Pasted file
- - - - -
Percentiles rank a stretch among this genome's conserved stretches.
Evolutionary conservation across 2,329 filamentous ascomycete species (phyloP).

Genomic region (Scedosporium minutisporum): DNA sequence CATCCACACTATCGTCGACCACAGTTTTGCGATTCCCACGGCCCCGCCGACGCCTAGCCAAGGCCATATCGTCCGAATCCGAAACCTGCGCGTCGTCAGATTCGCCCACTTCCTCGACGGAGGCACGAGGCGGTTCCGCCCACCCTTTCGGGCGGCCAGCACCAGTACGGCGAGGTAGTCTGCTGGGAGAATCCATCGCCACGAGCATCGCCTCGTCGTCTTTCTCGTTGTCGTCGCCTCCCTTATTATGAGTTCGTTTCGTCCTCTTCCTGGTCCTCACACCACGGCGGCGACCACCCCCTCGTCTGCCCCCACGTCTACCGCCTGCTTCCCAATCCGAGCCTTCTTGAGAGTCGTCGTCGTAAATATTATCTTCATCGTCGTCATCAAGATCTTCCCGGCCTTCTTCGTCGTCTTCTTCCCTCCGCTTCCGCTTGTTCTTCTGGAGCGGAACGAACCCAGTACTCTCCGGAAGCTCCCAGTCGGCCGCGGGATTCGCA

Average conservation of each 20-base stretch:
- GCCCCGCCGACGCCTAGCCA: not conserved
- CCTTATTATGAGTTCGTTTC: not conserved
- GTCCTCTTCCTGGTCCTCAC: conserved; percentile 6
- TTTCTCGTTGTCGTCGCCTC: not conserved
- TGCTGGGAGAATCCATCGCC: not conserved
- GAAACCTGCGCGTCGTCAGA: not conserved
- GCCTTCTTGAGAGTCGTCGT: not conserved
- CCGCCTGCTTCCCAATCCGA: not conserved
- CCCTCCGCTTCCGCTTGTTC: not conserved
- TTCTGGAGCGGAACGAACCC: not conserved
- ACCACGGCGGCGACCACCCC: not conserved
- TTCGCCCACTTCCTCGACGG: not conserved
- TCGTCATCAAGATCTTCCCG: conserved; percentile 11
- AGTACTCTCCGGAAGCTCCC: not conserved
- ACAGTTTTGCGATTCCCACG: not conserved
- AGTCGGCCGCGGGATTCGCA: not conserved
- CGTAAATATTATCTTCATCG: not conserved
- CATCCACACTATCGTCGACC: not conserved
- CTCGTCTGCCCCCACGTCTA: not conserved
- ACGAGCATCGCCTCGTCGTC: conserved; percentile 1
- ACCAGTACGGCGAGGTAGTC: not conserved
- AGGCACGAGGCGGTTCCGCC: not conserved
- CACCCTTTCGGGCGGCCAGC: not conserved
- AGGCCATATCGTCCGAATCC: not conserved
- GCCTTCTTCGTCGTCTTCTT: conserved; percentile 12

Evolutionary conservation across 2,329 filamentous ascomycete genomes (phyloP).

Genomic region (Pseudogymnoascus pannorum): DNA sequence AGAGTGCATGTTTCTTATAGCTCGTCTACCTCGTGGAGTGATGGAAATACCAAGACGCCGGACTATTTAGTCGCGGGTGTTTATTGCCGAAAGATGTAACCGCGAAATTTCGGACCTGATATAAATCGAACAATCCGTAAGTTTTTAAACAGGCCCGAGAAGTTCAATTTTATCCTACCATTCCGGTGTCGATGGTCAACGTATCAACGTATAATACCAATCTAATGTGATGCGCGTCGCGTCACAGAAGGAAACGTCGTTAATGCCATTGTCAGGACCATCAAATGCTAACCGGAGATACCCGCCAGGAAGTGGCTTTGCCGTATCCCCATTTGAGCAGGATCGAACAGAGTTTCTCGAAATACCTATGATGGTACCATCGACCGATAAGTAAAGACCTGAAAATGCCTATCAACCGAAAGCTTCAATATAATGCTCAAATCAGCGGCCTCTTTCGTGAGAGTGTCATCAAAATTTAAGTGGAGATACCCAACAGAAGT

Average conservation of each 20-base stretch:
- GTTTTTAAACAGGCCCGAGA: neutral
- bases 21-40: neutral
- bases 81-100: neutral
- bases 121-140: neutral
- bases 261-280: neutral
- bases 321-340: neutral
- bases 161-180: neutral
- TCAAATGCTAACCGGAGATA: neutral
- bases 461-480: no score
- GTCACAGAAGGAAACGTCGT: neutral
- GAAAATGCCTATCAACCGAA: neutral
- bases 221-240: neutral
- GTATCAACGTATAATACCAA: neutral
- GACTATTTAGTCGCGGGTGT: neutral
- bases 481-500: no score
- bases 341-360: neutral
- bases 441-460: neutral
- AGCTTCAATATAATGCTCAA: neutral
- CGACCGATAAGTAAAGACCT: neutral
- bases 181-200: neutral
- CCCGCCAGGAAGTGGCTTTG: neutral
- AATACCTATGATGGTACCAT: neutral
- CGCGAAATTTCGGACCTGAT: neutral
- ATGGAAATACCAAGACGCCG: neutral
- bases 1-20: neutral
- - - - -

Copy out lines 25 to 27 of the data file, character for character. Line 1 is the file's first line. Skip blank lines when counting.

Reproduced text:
- ACCAGTACGGCGAGGTAGTC: not conserved
- AGGCACGAGGCGGTTCCGCC: not conserved
- CACCCTTTCGGGCGGCCAGC: not conserved